Inventory for sale is listed below

Currently TEN great prepared Bugeyes are in stock and ready for delivery to your door!

Other great classics too!

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1958 Excellent Restored Leaf Green 1275 Bugeye Sprite for sale, “Luigi!”
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1959 Austin Healey Sprite, restored with automatic transmission! NEW VIDEO Test drive!
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1959 Custom 5-speed Austin Healey Bugeye Sprite for sale!
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1959 Restored Bugeye Sprite for sale- VIDEO @ 70MPH! Five-speed, 1275 engine, disc brakes, wire wheels and more!
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1960 Bugeye Sprite driving project for sale!
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1978 911 SC Targa for sale with 65k miles!
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59 Bugeye Sprite driver with period Kellison nose!
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60 Bugeye Sprite driver for sale, “Booker”
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Excellent 1960 Austin Healey 3000 Mark 1 BT7 for sale
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Excellent two-owner 1959 Bugeye Sprite driver for sale! Price reduced!
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Exceptional 1960 Bugeye Sprite for sale, beautifully restored!
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For sale: One of the best 1959 Bugeye Sprites you can buy.
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Great 1959 Austin Healey Bugeye Sprite driver for sale
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Great 1959 Bugeye Sprite for sale-Shiny driver!

Bugeyeguy in Automobile Magazine!

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Automobile Magazine’s Jamie Kittman came to our shop recently, in the 641 HP McLaren 650S you see parked in these photos, to ponder the rise and rise of British sportscars from Bugeye to McLaren. He drove two Bugeyes; the 43 HP box stock Nevada Beige Bugeye barn-find we recently restored for a client from Ohio (above), and the modified Sprite “Cole,” with a 110 HP 1380 cc engine and five speed transmission (below). Then he let me drive the McLaren (two Bugeye drives for every supercar ride? Perhaps a fair trade…).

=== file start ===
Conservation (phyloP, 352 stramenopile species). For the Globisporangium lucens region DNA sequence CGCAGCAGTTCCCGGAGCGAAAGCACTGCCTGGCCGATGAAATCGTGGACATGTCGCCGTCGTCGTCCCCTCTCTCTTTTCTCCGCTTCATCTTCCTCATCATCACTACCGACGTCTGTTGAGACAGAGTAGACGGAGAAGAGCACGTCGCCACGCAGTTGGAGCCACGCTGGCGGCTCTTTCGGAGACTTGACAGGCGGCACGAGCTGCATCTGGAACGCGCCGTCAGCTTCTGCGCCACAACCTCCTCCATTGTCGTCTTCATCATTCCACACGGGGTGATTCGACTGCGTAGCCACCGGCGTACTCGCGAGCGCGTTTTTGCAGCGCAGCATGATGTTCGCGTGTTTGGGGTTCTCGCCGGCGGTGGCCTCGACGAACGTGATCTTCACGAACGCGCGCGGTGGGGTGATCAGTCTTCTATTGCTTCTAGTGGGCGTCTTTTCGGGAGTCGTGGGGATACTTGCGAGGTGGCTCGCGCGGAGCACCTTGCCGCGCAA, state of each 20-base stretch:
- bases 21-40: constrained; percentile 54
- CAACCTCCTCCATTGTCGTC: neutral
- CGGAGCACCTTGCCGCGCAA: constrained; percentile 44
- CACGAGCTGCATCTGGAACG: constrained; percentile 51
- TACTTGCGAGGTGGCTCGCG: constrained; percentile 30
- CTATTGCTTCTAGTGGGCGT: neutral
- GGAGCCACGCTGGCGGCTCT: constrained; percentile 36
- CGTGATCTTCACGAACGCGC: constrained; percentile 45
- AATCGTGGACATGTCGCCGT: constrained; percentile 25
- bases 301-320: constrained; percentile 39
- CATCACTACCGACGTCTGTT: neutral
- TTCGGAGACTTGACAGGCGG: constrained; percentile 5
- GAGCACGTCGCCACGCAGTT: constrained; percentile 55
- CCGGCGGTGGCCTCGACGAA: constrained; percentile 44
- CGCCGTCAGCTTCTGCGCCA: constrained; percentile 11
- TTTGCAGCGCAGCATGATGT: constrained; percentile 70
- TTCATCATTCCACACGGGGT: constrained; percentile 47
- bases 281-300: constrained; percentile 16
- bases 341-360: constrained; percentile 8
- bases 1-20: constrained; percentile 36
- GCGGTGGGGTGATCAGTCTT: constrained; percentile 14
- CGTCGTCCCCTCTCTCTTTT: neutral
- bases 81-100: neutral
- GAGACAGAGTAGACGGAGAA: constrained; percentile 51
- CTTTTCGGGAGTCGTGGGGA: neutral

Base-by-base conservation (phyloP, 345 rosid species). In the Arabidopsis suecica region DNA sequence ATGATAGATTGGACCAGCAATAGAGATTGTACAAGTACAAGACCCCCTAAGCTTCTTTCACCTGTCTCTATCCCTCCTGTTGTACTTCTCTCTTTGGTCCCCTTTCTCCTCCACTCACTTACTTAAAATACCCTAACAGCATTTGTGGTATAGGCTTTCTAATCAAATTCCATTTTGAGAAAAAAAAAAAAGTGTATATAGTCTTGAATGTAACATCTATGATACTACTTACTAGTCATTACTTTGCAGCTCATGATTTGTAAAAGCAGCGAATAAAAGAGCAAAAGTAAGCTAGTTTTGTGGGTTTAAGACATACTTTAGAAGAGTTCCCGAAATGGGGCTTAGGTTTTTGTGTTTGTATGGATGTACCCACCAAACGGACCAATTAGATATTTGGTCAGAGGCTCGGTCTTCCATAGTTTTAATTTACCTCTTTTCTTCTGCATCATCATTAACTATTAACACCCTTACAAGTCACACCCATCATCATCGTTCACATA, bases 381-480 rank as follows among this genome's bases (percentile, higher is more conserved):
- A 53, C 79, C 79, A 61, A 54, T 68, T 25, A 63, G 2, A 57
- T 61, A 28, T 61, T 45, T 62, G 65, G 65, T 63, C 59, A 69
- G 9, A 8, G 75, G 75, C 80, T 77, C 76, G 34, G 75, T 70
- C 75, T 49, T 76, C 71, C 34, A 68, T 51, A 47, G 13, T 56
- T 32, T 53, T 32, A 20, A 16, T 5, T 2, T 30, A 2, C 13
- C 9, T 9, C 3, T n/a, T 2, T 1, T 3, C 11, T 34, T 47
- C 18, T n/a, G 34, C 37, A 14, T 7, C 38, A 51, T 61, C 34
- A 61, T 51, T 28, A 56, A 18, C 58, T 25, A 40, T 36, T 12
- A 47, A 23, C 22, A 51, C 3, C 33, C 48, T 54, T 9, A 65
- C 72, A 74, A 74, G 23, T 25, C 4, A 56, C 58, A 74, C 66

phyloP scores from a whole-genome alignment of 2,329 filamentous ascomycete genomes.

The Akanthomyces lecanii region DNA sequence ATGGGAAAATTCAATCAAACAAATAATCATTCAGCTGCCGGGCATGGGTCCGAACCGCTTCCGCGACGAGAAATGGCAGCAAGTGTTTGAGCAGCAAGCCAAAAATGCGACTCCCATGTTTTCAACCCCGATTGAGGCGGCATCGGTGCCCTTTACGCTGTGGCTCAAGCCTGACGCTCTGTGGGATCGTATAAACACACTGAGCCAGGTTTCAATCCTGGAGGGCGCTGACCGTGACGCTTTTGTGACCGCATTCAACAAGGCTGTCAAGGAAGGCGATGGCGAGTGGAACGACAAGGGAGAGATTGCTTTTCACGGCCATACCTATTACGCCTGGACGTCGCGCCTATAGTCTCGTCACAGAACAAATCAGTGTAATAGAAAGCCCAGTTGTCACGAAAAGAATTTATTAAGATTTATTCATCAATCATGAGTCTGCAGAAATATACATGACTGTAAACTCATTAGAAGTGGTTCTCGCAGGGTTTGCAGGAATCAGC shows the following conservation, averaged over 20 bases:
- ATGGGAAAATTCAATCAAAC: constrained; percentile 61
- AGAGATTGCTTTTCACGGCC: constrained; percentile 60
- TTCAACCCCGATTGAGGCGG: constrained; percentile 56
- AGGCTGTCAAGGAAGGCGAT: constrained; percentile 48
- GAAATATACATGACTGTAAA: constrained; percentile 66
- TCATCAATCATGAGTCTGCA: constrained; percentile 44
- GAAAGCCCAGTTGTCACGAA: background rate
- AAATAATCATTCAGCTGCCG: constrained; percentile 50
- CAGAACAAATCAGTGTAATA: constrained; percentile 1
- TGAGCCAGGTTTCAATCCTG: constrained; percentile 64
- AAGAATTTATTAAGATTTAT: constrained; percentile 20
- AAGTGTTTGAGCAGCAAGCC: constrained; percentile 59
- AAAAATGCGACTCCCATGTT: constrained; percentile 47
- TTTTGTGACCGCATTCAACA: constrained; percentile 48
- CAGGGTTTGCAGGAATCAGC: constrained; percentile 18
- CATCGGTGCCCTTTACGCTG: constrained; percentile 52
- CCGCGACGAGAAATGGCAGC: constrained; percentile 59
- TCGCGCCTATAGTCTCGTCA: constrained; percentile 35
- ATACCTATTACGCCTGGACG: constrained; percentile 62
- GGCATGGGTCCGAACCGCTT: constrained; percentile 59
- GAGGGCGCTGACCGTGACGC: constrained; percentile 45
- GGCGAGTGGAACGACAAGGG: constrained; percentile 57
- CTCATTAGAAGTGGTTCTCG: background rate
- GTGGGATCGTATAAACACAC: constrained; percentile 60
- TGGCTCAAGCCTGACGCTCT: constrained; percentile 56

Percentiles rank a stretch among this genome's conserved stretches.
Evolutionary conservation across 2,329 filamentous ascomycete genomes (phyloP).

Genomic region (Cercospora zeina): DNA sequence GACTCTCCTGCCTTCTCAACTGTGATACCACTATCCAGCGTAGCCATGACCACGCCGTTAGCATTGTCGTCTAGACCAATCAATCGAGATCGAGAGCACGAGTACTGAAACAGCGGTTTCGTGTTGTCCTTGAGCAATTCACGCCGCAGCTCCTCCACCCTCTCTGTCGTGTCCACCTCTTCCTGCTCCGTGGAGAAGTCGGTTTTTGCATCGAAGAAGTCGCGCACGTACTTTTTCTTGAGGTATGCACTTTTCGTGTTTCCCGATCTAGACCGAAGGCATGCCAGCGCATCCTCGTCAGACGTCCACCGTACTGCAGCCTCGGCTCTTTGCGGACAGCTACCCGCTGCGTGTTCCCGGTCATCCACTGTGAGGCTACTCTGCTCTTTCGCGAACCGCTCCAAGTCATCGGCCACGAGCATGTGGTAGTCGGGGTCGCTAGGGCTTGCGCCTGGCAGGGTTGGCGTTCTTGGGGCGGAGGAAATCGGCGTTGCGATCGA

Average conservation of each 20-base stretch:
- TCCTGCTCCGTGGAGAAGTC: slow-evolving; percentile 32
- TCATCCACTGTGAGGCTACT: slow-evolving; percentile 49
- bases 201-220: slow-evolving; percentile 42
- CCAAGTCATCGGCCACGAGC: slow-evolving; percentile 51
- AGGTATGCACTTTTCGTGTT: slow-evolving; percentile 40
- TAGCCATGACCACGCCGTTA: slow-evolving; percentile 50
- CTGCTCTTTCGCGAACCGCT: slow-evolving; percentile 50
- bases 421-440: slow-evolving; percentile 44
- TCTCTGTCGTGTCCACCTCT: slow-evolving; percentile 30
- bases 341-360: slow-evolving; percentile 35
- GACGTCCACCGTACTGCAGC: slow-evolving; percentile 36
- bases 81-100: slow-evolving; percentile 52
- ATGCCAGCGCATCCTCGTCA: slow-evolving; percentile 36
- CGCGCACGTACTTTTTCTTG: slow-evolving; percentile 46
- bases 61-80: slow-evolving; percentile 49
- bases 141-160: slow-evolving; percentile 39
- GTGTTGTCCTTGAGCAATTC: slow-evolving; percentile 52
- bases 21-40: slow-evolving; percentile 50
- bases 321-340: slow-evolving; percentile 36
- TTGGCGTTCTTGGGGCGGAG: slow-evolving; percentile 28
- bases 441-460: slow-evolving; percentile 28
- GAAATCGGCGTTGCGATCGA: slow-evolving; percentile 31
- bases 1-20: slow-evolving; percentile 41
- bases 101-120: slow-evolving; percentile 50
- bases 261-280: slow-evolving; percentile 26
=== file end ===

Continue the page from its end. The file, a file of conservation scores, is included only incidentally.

I never drove anything quite like this $332k supercar, and while it was blindingly fast, I felt more like I was sitting in a moving computer than driving a sportscar. It shifted for me, and teased me with some paddles which didn’t really do what I wanted, unless I kept pulling to keep the car from shifting. Perhaps if I read the manual I would figure out how to find manual mode. But for now, I would have to say that the big orange Mac was a bit like a smartphone driven thermostat that requires a proper WIFI hook up before you can lower the air conditioner a few degrees (and sadly, I can’t remember the password for the network). Sometimes, an old honeywell thermostat with a big plastic dial works just fine. But then again you might expect such a perspective from a Bugeyeguy.

It was a great visit and we had a blast discussing flings we’ve had with cars. Click here to read his dispatch from our bastion of 1950s technology.

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